G C Lichtenberg: “It is as if our languages were confounded: when we want a thought, they bring us a word; when we ask for a word, they give us a dash; and when we expect a dash, there comes a piece of bawdy.”
W H Auden: "But in my arms till break of day / Let the living creature lie. / Mortal, guilty, but to me/ The entirely beautiful."
Werner Herzog: “We are surrounded by worn-out, banal, useless and exhausted images, limping and dragging themselves behind the rest of our cultural evolution.”
John Gray: "Unlike Schopenhauer, who lamented the human lot, Leopardi believed that the best response to life is laughter. What fascinated Schopenhauer, along with many later writers, was Leopardi’s insistence that illusion is necessary to human happiness."
Art Spiegelman: "You know words in a way are hitting you on the left side of your brain, music and visual arts hit on the right side of the brain, so the idea is to pummel you, to send you from left brain to right brain and back until you're as unbalanced as I am."
विलास सारंग: "संदर्भ कुठलेही असोत, संस्कृत, इंग्रजी, बुद्धिवादी, तांत्रिक, इतिहासाचे, खगोलशास्त्राचे, आधुनिक पदार्थविज्ञानाचे, शिवकालीन व पेशवाईतील बखरीचे, अगणित ज्ञानक्षेत्रांचे, अशा वैविध्यपूर्ण ज्ञानावर लेखन- विशेषत: कवितालेखन- उभं राहत."
Sunday, September 23, 2007
WD writes: “In 1805, a young scholar-official of the East India Company was invalided home to Suffolk at the age of only 35. Edward Moor had first come out to India at the age of 11, spoke several Indian languages, and was passionately interested in the cosmology and beliefs of the Hindus.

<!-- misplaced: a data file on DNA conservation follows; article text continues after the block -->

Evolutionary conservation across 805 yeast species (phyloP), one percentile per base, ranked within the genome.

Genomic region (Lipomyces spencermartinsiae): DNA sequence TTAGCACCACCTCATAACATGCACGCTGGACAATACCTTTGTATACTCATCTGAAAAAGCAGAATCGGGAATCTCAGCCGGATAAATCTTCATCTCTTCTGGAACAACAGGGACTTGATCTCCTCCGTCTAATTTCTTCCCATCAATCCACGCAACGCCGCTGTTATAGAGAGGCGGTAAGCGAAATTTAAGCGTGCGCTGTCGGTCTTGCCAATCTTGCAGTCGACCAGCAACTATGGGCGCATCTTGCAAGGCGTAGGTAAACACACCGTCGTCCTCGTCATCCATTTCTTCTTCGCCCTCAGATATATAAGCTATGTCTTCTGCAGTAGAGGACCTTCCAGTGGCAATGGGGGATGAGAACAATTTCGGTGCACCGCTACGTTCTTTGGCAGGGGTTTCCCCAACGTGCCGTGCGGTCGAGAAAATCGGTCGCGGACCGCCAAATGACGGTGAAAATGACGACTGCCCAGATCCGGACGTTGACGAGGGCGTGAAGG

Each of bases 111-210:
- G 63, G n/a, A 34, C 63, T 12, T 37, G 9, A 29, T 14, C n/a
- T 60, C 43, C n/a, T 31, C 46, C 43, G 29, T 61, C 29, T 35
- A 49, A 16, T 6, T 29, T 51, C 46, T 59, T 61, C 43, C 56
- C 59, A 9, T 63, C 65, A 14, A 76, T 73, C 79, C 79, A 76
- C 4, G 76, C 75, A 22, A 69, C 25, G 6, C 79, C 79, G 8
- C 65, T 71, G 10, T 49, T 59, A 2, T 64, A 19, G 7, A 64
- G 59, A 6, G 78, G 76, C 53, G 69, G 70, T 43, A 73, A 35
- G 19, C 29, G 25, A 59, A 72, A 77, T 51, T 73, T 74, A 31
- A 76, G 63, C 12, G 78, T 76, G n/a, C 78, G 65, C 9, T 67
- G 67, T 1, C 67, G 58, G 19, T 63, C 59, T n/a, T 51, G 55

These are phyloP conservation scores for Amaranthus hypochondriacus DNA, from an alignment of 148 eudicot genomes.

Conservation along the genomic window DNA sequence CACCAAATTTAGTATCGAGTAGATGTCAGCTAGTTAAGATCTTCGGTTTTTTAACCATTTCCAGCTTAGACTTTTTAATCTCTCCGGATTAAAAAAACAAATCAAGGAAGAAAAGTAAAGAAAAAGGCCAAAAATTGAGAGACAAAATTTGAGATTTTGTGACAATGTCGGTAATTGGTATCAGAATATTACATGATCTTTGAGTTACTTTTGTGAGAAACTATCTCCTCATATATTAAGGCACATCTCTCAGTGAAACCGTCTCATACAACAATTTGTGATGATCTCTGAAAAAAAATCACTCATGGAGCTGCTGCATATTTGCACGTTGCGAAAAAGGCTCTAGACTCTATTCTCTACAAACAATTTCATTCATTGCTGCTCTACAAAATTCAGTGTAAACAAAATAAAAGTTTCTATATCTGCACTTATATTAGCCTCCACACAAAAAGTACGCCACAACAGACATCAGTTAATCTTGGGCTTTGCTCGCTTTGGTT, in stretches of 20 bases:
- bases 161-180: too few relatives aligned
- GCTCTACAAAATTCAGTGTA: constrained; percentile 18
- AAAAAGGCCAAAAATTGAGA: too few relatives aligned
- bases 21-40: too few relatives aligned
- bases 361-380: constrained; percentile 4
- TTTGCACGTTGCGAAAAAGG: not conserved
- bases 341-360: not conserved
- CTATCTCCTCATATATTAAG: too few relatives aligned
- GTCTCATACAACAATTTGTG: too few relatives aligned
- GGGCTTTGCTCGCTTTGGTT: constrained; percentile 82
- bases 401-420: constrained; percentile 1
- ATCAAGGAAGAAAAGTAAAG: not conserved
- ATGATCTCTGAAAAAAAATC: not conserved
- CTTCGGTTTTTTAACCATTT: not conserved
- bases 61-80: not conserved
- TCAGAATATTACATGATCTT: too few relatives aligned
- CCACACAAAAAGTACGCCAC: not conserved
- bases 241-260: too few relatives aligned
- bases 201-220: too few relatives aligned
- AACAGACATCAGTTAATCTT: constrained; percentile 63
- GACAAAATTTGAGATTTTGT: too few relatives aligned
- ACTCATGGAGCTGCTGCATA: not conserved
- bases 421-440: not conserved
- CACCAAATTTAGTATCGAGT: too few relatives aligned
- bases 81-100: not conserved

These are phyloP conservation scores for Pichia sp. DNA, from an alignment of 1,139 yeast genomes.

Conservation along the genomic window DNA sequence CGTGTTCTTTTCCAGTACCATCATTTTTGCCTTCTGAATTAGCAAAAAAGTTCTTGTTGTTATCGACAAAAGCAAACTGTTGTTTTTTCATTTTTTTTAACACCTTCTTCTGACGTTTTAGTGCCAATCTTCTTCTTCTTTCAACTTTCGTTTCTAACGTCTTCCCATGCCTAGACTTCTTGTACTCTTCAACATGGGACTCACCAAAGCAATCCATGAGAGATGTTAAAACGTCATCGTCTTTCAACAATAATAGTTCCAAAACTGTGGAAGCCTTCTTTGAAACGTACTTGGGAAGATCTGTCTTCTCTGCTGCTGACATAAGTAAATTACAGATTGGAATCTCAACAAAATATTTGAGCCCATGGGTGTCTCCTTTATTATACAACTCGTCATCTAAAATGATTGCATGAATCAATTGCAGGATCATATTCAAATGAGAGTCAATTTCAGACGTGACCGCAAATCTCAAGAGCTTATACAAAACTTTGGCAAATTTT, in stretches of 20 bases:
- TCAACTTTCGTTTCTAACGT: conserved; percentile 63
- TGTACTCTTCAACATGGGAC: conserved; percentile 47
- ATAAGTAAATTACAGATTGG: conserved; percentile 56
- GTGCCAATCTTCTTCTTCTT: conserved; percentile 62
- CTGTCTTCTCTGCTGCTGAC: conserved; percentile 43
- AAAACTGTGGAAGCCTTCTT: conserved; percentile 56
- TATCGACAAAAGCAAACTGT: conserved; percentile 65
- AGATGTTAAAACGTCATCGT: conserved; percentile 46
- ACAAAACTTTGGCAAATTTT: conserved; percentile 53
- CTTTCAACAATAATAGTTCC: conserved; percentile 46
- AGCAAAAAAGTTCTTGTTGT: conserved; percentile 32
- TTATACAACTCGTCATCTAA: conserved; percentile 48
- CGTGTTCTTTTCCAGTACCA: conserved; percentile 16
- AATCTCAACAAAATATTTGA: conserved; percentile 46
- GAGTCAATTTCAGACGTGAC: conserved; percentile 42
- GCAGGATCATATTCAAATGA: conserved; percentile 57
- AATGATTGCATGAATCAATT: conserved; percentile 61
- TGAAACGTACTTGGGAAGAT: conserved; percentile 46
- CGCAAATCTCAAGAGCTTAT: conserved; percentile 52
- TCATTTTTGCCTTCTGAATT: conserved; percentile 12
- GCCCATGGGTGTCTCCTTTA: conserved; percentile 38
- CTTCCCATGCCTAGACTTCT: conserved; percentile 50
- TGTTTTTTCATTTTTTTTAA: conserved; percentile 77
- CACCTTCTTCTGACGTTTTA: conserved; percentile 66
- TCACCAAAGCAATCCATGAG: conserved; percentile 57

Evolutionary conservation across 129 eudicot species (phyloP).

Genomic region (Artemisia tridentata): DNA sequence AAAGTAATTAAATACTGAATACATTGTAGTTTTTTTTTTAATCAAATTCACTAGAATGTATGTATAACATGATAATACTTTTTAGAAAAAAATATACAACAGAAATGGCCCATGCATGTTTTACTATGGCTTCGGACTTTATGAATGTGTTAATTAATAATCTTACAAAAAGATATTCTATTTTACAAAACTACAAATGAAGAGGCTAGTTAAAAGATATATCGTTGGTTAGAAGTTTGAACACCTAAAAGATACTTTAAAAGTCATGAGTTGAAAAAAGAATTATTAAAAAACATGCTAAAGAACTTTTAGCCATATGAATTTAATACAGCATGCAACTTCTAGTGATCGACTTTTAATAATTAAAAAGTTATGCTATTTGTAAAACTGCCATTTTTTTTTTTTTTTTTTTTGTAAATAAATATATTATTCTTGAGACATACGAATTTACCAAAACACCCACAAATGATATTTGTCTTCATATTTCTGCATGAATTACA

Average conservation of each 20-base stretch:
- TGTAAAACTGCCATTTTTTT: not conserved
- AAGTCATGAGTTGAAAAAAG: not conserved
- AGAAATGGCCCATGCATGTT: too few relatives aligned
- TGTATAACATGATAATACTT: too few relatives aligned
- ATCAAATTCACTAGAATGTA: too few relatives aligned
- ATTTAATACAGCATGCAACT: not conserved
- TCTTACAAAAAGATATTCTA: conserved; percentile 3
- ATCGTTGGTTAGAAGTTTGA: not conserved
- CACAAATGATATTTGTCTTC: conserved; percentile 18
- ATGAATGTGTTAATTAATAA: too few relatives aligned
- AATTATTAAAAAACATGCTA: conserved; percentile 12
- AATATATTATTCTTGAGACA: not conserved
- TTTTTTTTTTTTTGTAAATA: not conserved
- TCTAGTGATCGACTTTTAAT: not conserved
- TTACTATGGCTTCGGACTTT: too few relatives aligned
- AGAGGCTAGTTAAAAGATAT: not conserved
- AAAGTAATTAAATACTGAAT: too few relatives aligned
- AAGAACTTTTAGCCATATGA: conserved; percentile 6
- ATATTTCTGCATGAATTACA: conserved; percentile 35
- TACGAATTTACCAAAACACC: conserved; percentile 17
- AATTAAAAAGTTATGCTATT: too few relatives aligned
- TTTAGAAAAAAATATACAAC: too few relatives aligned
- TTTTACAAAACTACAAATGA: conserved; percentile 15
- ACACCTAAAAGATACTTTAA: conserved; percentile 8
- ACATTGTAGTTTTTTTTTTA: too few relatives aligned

Now, with time on his hands in an unfamiliar country he hardly remembered, Moor filled his time by gathering together and organising the artistic, anthropological and textual materials he had been collecting for many years on the deities and images of Hinduism. Five years later, in 1810, he finally published his masterwork, The Hindu Pantheon. Moor's book immediately established itself as the most detailed and accurate attempt yet made by any European scholar to collate and compare the textual and artistic material on Hinduism.
Before Moor, British scholars in India had managed to write some quite amazing nonsense about the Hindus and their religious practices…
Moor's work on Hindu deities was not superseded for 80 years and remained in print for over a century; yet today he is remembered less for his scholarship than for the remarkable Indian paintings, miniatures and artworks he commissioned and collected as part of his research. These consisted of over 640 items of Hindu painting and sculpture, with a special emphasis on the varying iconographies of the different deities.”
Indeed 18th-19th century India-centric art has largely remained unsung and inaccessible. The art is not just about aesthetics but it's history talking to us directly, without any lousy interpreters.
One of the major events in Indian history was the treaty that brought Nizam, Marathas and British together against Tipu Sultan. There is a much-hailed painting by Thomas Daniell (1749-1840) depicting the event. At the end of this post, you may see a copy of the painting. The picture also finds a mention in Edward Moor’s “The Hindu Pantheon”. Moor lived in Pune for many years.